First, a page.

From a Researcher to a Patient to a Champion for a Cause

05/16/2012

During the day, postdoctoral fellow Jacquelyn Roth, Ph.D., can be found in the Abramson Pediatric Research Center, conducting laboratory research on brain tumors and working toward her board certification in clinical cancer cytogenetics.

Her work on cancer genetics at Children’s Hospital, as part of the team led by Jackie Biegel, Ph.D., is an extension of the research she did while in the doctoral program in Genetics at Thomas Jefferson University. While at Jefferson, Jackie studied cancer, particularly looking for new genes involved in breast cancer.

Then, in 2010 at the young age of 28, “Little Jackie,” as she has come to be called in Dr. Biegel’s group, went from being the researcher to being the patient. She was diagnosed with breast cancer.

“I never thought I would be fighting breast cancer in two ways at once,” she said.

But fight she did, through rounds of chemotherapy and radiation and the first of several surgeries to come. She now shares her spirit, knowledge, and insight helping others understand and handle the emotional and physical toll that comes with a breast cancer diagnosis – in essence, to help them become a “survivor” like her.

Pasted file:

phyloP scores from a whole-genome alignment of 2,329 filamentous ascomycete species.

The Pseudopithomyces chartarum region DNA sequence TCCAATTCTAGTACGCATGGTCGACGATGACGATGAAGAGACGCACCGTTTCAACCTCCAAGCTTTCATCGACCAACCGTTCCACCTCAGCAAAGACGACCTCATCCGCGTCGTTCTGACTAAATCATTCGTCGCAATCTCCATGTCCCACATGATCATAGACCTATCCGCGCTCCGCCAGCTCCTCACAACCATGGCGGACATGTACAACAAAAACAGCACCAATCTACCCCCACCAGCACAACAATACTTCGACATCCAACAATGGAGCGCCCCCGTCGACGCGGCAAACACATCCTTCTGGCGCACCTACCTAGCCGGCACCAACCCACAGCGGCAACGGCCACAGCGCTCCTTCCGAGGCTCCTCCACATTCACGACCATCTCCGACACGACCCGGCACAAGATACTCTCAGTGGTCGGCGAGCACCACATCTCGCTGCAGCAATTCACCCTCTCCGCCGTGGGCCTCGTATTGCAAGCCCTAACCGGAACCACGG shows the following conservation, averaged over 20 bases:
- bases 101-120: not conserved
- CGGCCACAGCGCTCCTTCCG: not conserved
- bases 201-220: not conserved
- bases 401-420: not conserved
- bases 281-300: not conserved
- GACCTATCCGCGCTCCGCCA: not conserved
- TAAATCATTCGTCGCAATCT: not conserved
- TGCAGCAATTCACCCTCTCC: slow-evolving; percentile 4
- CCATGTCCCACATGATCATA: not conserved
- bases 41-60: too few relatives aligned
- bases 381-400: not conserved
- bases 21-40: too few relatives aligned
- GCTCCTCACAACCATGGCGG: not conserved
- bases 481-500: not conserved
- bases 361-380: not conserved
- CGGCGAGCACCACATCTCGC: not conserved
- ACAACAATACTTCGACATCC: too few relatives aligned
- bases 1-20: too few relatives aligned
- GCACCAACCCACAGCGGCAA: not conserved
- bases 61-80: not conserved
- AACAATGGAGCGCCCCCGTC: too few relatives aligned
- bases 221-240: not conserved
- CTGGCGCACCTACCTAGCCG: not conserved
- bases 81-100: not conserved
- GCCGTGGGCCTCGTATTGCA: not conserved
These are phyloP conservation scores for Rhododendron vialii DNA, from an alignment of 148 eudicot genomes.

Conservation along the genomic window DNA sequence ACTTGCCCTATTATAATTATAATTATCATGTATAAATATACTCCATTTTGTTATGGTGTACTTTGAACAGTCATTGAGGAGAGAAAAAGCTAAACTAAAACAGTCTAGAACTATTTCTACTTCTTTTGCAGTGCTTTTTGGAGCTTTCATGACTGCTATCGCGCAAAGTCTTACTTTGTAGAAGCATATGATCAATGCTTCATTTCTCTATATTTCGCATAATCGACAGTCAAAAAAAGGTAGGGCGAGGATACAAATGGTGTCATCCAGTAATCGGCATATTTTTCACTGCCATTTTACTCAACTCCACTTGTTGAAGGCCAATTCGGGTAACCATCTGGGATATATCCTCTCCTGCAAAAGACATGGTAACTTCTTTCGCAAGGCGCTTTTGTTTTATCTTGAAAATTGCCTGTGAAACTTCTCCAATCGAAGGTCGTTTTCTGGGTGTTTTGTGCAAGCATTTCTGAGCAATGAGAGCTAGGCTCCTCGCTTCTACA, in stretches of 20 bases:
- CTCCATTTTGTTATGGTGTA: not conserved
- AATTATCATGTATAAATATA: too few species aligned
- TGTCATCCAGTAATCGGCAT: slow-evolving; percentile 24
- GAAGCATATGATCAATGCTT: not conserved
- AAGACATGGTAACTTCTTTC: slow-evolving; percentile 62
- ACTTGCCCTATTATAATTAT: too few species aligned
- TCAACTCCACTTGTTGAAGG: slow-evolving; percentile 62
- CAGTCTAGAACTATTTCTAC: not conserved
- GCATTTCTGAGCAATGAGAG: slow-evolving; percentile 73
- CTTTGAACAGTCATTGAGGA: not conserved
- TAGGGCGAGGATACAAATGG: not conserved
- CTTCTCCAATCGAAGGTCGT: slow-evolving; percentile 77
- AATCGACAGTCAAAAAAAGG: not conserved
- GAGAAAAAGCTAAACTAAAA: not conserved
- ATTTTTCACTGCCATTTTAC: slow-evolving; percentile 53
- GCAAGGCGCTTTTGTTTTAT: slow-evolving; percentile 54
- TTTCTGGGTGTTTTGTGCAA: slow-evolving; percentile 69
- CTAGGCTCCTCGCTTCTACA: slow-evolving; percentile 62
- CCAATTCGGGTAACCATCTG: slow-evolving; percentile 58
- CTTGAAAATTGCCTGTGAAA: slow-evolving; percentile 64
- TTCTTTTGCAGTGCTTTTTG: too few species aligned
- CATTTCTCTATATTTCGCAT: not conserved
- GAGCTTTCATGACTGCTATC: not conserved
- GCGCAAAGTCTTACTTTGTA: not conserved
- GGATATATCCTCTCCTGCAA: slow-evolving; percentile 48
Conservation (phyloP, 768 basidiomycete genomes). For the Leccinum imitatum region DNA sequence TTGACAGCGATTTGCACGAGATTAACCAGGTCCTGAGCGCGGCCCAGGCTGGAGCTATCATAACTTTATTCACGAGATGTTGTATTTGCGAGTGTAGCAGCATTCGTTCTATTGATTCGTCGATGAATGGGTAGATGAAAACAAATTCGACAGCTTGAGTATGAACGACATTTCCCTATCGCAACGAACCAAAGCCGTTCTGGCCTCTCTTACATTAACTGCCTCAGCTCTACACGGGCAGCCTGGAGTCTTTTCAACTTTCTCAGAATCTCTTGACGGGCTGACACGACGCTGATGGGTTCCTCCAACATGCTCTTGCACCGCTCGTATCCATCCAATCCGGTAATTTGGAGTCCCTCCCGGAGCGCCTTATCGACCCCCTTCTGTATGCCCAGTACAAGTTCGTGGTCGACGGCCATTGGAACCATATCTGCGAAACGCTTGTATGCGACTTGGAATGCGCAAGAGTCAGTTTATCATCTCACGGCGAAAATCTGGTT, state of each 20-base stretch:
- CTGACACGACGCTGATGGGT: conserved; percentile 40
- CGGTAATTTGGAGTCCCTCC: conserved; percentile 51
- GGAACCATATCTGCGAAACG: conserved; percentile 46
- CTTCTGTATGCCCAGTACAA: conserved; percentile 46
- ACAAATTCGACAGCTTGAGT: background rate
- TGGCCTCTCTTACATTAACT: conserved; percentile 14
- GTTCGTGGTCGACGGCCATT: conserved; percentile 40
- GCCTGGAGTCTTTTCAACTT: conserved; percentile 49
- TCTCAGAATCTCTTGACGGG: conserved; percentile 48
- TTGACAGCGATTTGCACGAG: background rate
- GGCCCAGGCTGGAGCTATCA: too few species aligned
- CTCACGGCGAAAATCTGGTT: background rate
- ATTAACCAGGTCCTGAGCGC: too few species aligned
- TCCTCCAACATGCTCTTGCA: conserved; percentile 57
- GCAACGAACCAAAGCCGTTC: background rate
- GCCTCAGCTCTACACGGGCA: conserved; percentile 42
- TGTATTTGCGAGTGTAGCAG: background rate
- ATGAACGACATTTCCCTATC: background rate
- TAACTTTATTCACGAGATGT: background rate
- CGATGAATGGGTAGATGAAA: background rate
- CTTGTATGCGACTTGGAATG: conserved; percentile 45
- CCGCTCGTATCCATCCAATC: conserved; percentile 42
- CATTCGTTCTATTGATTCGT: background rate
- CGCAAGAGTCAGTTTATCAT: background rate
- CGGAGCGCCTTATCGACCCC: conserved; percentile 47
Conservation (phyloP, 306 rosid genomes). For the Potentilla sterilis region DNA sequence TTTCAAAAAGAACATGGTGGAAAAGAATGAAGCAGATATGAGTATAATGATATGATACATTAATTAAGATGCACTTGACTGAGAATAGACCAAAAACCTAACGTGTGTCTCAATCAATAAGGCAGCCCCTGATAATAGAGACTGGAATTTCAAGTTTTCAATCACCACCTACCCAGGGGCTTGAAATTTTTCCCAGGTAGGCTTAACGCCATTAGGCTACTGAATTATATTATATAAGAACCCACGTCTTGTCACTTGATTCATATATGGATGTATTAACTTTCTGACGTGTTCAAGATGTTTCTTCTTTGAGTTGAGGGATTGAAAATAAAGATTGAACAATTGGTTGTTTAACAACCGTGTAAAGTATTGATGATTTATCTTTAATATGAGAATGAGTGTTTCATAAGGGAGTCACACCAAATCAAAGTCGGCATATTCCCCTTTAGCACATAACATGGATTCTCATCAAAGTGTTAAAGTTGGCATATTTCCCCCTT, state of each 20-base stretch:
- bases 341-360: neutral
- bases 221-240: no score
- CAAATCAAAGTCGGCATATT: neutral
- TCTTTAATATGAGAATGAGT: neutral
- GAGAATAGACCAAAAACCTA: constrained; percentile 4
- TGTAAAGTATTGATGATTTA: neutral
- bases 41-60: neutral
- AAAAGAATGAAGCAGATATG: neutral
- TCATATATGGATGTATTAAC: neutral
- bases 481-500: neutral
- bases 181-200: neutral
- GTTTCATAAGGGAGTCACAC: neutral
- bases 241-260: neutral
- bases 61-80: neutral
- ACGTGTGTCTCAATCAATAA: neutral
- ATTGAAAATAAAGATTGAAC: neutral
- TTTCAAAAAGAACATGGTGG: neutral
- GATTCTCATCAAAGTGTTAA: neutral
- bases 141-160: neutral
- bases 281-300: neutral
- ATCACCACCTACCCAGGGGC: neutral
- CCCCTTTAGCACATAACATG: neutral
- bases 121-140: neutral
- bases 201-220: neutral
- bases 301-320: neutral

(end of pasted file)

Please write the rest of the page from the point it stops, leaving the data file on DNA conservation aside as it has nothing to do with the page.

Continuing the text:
Jackie said that she pursued volunteer organizations after her diagnosis to connect with people in similar circumstances and share her story. With her background in research, she also hoped to bring her unique perspective and knowledge to the groups, get and give support, and find a way to become involved.

She ultimately became involved with Susan G. Komen for the Cure and caught the attention of the Philadelphia Affiliate CEO Elaine Grobman. Jackie said she stood out as the youngest at a breast cancer support meeting and was actively in treatment at the time.

Grobman subsequently asked Jackie to speak at the Race for the Cure Kickoff Party as the Survivor Speaker, which was held in February. For this event, Jackie filmed a video running through the Italian Market and up the steps of the Philadelphia Art Museum to the chants of “Little Rocky!”

“I knew that sharing my story would be healing, and I hoped in the process I could not only make other women aware of the disease, especially young women, but I hoped to show them that they are not alone.” Jackie said in her speech for the Komen Race for the Cure kick-off event.

In addition, Jackie recently attended the Conference for Young Women Affected by Breast Cancer, for whish she wrote a welcome letter and served as the “face” of the event. And this fall she will be one of three survivors honored at the “Butterfly Ball,” the annual fundraiser for the organization Living Beyond Breast Cancer.

“I know that I’ve gained an appreciation for things that I just never understood before. I don’t sweat the small stuff, it just seems like a waste of time now,” she said. “Along this journey, I’ve gained independence and I am stronger than I ever thought I could be.”